The images were broadcast on state television Monday night — part of government efforts to depict top leaders as being in touch with the concerns of ordinary people.
Wen has spent previous holidays chatting with farmers about grain prices or sharing dumplings with miners some 700 meters (2,300 feet) underground.
This weekend, Wen traveled to the central province of Shaanxi where 166 coal miners were killed in an explosion in November, state media said. The blast was one of the deadliest disasters in a decade to hit China's (search) accident-prone mining industry.
"This accident has taught us a lesson paid for with blood," Wen was quoted as saying by the official Xinhua News Agency. "We must hold ourselves responsible to the miners, the people and the children."
The nightly news broadcast showed Wen standing outside the mine, his breath visible in the cold winter air, calling for better mine safety measures and more training. He also promised that victims' families would be cared for.
However, no new concrete initiatives were announced.
The Chinese government has promised repeatedly to improve mine safety and says the accident death rate is falling. But the government still bars independent labor unions, which have played a role in other countries in improving workplace safety.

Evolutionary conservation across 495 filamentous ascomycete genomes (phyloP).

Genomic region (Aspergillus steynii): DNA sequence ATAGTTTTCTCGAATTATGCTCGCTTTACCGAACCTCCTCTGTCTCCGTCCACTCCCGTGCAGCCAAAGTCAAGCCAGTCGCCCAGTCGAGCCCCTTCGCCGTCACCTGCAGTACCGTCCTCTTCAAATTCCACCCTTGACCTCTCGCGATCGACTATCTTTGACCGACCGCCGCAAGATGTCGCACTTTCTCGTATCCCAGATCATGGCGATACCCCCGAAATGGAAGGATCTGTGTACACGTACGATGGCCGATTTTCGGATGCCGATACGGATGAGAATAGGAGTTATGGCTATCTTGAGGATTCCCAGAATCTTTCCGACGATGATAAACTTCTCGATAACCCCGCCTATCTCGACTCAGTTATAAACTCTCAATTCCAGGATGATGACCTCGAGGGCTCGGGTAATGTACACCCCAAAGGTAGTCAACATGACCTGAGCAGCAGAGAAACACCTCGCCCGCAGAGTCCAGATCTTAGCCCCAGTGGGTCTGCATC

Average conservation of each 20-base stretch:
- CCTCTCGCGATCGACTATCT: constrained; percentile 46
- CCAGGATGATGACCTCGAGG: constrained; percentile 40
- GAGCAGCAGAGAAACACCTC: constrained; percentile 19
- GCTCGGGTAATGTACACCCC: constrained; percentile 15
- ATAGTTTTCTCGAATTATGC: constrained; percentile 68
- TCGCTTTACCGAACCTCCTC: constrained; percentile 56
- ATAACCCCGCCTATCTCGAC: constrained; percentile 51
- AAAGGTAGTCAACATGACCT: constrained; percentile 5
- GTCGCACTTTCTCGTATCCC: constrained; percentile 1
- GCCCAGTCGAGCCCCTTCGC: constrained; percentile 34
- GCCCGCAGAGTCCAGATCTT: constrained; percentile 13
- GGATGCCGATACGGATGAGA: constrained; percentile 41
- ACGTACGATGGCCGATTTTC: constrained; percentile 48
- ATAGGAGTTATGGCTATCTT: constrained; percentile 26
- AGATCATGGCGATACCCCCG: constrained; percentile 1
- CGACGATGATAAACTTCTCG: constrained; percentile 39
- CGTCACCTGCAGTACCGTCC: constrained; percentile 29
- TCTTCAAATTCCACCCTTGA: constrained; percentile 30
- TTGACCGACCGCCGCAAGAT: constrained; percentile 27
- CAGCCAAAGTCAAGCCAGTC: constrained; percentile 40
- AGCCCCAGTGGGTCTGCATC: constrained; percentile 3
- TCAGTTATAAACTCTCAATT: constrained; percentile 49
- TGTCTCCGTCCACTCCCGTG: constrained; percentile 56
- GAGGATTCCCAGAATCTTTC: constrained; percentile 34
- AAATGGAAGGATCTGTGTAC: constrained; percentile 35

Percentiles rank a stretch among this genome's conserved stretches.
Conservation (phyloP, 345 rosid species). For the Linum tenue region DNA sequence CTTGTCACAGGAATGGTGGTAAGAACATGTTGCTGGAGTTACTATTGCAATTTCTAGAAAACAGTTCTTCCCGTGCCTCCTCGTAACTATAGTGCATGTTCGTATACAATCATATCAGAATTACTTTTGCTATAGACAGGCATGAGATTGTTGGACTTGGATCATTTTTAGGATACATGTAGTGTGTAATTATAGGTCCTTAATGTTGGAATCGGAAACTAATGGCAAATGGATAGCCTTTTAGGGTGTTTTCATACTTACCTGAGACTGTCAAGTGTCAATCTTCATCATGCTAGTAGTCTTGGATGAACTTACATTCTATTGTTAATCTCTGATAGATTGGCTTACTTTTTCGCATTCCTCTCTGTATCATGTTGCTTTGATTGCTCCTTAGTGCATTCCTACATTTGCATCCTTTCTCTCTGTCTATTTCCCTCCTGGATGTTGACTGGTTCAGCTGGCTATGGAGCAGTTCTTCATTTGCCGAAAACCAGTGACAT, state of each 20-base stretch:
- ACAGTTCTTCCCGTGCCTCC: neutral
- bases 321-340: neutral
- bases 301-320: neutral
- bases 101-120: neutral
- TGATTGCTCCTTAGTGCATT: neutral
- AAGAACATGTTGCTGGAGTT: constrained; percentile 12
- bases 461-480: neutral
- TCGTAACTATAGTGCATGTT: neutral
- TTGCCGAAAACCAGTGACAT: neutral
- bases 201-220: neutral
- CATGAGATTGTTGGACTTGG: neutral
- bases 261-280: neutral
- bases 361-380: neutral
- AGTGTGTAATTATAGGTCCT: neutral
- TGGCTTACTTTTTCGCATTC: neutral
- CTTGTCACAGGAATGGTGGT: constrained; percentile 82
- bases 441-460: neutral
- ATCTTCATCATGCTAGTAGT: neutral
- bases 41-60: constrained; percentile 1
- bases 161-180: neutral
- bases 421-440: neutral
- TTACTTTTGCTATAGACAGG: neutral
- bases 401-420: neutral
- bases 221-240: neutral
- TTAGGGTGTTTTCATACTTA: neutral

"It's hard for me to even think of words to say," Wen told one family as he sat with them in their home and held their hands.
In another scene, Wen wore overalls and a hard hat and carried a flashlight as he descended into the mine to meet workers. He then shared a lunch of steamed buns with them.
"Coal is the mainstay of China's energy supply," Wen was quoted by Xinhua as saying during his two-hour trip underground. "Miners deserve the attention, respect and care of the whole society."
China's mines are by far the world's deadliest, with fatal fires, cave-ins, floods and other disasters reported almost daily.
More than 5,300 coal miners died in China's mines in 2004.
Mine owners and local officials are frequently blamed for putting profits ahead of safety, especially as the nation's soaring energy needs increase demand for coal.